Last night I stained my sleeping mat with red wine. I was setting up camp to the fading light in a hidden corner of a field, casually enjoying some fermented grape juice. I would take a sip between tasks and merrily go about my way. A local grasshopper took this as an invitation for a free bar, unbeknownst to me, and had grass-hopped into my cup. It was on that particular sip that I felt their twig like features touch my lips, prompting me to launch my cup into the field and spray the contents of said sip all over my camp. The collateral damage was minimal, except for my sleeping mat that resembled a murder scene.

A morning stop at a cafe for a refreshing iced tea put me only 16 kilometres away from the festival gates. I was a little ahead of schedule as the festival was still three days away. So the next few nights would be a good chance to rest and recuperate before the party begins. I found a campsite on the opposite side of the lake where a lot of eager festival goers were also camping. The site had laundry facilities, a bar and two swimming pools. It was a good place to call home for the next two days, especially with the midday sun topping 40°C.

By the end of the second day all my laundry was done, the stallion had received some much needed TLC, I had lost numerous games of pool to a Portuguese kid and I had cycled into town to stock up on groceries before the festival.

I had also spent a lot of time down by the lake. It was so peaceful – I guess it was the calm before the storm.

I was on the bicycle at 6:30 AM the next morning to cycle around the lake to Boom Festival’s pre-campsite. Those of us who cycled here were allowed first access into the festival grounds tomorrow. By 10:00 AM we had received our festival wrist bands and were settling into the pre-camp ground. It was hot, crowded and dusty, but spirits were flying high. Music was coming from all directions, each camp having their own individual party. There was no power here so my solar panel was working overtime trying to charge my devices. And everyone else’s!

Us cyclists had a 4:00 AM wake up call the following day, and 15 minutes later we were all in convoy waiting to make the morning run to the festival gates. There was more than 40 of us from all over europe, including a few people all the way from the USA. It was quite the gathering to be had at 4:30 AM in near darkness at the side of the road.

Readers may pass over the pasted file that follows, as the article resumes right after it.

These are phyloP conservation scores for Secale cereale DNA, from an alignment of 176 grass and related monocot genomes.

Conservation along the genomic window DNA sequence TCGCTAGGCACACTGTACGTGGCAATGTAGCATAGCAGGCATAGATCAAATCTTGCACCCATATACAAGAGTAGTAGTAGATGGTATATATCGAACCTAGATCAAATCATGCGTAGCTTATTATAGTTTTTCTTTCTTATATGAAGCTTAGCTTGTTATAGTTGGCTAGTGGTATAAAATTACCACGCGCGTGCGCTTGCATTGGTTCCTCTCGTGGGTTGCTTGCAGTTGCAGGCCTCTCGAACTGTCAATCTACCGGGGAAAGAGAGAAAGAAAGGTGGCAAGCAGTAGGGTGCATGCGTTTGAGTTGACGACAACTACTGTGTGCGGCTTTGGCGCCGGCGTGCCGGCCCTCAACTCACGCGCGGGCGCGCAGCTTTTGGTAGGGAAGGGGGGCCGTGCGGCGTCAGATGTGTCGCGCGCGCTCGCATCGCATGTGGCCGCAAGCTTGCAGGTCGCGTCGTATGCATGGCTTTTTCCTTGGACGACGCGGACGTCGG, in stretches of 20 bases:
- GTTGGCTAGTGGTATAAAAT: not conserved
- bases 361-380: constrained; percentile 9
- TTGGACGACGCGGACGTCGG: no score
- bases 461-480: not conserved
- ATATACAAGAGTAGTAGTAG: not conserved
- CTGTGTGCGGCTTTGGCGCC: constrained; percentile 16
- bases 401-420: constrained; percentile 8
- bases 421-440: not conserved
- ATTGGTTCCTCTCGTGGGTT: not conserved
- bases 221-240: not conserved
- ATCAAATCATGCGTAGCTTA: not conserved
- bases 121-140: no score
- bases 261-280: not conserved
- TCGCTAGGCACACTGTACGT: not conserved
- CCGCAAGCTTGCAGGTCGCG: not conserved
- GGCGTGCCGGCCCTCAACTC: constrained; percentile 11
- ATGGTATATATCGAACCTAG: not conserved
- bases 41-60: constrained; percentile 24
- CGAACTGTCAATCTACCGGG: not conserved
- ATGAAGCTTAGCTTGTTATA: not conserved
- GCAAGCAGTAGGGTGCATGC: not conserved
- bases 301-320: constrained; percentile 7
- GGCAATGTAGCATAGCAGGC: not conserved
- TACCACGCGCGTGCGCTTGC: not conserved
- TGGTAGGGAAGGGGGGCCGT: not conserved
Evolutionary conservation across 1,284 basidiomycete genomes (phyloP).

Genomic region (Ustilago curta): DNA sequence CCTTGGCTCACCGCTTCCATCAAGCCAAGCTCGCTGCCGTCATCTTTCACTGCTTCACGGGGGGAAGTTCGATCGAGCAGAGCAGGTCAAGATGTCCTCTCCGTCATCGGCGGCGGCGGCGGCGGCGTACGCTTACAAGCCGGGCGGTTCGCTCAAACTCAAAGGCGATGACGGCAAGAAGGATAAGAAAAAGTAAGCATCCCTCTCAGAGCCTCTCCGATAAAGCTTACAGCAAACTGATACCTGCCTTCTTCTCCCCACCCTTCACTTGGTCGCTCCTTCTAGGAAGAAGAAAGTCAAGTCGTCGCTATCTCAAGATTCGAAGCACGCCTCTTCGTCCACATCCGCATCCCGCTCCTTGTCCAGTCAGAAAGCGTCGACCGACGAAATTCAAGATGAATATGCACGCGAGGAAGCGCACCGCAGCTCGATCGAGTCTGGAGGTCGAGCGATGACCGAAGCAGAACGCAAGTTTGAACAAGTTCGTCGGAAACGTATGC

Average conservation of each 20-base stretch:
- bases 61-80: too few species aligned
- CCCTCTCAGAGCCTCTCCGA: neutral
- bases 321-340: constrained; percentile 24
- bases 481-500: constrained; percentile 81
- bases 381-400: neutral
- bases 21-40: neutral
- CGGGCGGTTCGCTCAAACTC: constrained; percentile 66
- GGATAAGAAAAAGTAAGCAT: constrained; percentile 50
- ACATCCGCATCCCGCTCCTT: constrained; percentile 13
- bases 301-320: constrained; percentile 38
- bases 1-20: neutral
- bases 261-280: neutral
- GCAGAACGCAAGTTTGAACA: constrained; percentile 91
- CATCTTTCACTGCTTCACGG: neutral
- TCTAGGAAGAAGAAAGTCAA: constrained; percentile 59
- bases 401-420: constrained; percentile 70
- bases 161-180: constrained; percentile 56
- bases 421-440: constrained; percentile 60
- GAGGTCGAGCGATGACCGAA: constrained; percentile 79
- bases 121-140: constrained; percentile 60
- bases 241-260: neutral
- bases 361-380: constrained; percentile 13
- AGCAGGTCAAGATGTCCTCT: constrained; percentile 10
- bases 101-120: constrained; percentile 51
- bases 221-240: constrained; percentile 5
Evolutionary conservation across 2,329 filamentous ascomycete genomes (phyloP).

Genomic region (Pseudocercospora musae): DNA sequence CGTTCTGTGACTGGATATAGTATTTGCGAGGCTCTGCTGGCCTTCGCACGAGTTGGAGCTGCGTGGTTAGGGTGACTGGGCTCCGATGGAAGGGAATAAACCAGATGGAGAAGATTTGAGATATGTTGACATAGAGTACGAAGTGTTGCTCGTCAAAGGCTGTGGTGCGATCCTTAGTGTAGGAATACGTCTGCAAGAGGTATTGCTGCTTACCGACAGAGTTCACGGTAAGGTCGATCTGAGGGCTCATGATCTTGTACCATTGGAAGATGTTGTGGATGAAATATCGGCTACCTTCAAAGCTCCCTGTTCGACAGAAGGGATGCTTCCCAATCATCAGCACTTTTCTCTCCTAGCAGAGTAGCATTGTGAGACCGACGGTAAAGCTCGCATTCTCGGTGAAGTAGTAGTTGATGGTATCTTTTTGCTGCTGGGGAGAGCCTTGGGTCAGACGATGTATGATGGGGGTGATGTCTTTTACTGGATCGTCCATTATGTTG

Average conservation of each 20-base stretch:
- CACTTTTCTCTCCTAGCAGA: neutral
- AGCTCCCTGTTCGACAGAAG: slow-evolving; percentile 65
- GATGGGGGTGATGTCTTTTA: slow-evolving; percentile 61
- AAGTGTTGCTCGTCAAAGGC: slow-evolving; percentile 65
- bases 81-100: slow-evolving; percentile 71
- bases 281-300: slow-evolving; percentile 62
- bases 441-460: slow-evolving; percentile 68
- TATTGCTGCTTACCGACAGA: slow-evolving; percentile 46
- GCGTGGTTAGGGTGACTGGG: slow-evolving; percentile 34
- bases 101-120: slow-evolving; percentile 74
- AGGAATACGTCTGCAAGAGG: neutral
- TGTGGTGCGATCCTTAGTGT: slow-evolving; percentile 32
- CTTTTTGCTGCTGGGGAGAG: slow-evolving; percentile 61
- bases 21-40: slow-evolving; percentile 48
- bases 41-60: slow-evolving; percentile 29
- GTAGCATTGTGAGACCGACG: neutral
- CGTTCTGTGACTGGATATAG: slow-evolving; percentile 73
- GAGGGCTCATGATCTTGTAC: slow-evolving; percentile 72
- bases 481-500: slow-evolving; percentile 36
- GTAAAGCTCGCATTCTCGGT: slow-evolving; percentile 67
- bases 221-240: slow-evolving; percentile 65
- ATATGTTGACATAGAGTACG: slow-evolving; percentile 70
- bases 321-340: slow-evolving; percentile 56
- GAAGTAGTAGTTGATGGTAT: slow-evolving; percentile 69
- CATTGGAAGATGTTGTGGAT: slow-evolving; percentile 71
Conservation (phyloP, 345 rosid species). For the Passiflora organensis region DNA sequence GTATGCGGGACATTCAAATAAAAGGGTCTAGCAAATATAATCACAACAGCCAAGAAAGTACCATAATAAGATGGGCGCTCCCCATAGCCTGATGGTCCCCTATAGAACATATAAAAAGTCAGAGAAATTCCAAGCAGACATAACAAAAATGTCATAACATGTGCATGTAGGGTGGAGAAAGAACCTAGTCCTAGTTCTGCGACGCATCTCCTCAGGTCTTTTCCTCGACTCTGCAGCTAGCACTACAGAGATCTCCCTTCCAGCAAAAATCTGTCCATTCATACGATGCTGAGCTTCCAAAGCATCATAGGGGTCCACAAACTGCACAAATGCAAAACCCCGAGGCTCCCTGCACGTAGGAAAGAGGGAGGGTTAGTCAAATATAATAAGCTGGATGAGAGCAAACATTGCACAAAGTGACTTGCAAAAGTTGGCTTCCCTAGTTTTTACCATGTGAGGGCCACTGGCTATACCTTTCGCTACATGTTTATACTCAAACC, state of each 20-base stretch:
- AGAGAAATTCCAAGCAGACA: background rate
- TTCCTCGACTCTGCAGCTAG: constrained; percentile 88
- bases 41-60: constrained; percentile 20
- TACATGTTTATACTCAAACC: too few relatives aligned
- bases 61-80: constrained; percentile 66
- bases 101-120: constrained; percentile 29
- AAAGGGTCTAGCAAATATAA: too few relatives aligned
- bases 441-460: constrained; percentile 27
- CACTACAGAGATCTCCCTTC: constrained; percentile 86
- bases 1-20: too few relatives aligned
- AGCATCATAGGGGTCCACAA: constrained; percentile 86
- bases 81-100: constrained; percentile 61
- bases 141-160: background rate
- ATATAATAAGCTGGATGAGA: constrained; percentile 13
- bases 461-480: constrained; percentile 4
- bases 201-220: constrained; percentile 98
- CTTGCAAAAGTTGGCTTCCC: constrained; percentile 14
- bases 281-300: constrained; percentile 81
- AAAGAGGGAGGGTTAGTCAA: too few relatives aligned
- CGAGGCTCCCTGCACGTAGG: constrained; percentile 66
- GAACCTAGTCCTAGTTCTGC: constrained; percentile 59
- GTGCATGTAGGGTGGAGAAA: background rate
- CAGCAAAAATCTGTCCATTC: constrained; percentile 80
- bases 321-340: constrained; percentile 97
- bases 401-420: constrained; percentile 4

One guy was carrying a huge stereo system on his bike so when we got moving our convoy had its own soundtrack, It was quite the experience! There was lots of whistling and excited screams as we neared the festival entrance.

They opened the gates at 6:24 AM – the time the sun was set to rise, and we all spilled in.

A couple of hours later I had my camp set up, with plenty of space for when my friends would join later in the day when the main bulk of the festival goers would arrive. The festival program would begin in two days, giving time to fill the grounds with 30,000 people before the madness ensued.

My friends arrived and the madness did ensue – A general lack of coherence over the next eight days made documenting my time at the festival a little difficult. But I wasn’t there for that, I was there to celebrate my journey and enjoy my time. Which I did, thoroughly!

There were spaces to dance, socialise, eat, relax, learn, grow, heal, create and just be truly yourself. I’ve never known a situation where so many people can come together without any form of conflict or judgement. It really was eight days of community and oneness. I would love to go back again for a third time some year.

As all good things must come to an end, so did this festival. I was going to attend the three day after-party at the festivals second location with my friends. It was quite some distance away and would require a bus journey. I made it there, but due to some unforeseen circumstances my time there was interrupted and cut short. I didn’t mind all that much, after 10 days off the pedals I was eager to get back to cycling. 🚲

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